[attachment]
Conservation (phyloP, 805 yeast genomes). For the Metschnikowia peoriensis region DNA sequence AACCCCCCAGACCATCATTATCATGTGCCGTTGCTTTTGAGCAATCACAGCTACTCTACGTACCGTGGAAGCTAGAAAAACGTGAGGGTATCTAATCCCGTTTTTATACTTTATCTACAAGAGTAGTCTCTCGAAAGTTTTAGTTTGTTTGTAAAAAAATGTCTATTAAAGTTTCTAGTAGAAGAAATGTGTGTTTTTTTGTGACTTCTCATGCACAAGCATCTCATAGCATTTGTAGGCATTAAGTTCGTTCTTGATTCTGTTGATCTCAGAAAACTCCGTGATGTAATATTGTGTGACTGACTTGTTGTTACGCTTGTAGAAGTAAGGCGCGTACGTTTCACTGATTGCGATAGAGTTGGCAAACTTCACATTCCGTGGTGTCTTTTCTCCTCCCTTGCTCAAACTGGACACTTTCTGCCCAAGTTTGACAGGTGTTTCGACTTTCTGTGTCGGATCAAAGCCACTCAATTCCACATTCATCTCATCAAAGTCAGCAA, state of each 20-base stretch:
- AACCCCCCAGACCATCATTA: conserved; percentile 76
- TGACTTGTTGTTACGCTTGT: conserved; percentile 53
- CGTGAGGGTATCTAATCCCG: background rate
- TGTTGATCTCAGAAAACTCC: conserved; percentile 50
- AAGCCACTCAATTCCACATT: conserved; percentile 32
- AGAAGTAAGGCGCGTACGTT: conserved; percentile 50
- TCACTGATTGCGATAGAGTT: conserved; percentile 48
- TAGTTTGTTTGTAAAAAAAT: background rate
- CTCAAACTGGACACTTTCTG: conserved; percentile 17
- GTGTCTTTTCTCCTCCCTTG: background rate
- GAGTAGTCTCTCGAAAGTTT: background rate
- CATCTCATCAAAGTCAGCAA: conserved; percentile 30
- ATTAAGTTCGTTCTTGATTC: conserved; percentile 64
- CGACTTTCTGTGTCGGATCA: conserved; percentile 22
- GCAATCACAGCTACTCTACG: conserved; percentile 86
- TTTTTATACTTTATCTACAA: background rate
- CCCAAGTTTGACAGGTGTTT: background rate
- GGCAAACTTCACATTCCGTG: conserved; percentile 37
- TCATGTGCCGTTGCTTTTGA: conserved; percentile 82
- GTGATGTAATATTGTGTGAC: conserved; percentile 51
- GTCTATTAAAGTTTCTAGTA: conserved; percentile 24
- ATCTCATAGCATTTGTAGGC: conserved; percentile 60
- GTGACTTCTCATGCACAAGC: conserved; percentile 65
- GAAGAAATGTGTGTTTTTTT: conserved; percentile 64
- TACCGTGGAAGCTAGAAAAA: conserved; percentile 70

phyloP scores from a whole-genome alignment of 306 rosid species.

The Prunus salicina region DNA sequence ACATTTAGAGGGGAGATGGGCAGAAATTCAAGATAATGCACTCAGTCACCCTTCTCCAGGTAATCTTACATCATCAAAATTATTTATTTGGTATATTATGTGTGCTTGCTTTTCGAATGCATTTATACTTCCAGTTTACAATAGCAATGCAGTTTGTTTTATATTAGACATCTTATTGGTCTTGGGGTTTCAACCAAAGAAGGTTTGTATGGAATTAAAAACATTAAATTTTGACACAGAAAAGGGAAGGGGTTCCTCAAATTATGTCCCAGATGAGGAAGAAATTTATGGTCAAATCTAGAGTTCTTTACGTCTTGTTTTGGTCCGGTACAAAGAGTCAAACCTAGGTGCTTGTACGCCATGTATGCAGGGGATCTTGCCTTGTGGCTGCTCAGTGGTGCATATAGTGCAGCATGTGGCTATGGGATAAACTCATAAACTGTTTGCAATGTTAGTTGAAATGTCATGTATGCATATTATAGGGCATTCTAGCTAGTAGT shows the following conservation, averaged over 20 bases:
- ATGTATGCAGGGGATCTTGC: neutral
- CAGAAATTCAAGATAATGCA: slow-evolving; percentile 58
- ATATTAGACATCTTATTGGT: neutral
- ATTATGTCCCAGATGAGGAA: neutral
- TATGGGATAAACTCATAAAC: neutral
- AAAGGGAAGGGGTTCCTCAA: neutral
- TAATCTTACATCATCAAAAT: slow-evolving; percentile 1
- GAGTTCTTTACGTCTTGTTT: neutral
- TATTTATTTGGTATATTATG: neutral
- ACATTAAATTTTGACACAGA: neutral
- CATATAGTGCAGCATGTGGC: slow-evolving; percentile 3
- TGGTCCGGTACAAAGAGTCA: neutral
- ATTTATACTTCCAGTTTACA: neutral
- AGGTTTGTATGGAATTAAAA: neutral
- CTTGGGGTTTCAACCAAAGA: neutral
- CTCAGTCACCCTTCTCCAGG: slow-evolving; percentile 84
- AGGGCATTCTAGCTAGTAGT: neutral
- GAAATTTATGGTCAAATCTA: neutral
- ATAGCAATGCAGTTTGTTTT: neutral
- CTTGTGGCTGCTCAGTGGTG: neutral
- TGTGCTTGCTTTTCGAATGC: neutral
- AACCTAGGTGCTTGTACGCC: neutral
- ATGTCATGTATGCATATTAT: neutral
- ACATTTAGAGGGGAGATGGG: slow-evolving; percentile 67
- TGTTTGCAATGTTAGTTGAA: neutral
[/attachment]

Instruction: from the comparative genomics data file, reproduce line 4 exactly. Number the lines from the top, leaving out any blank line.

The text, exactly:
- CGTGAGGGTATCTAATCCCG: background rate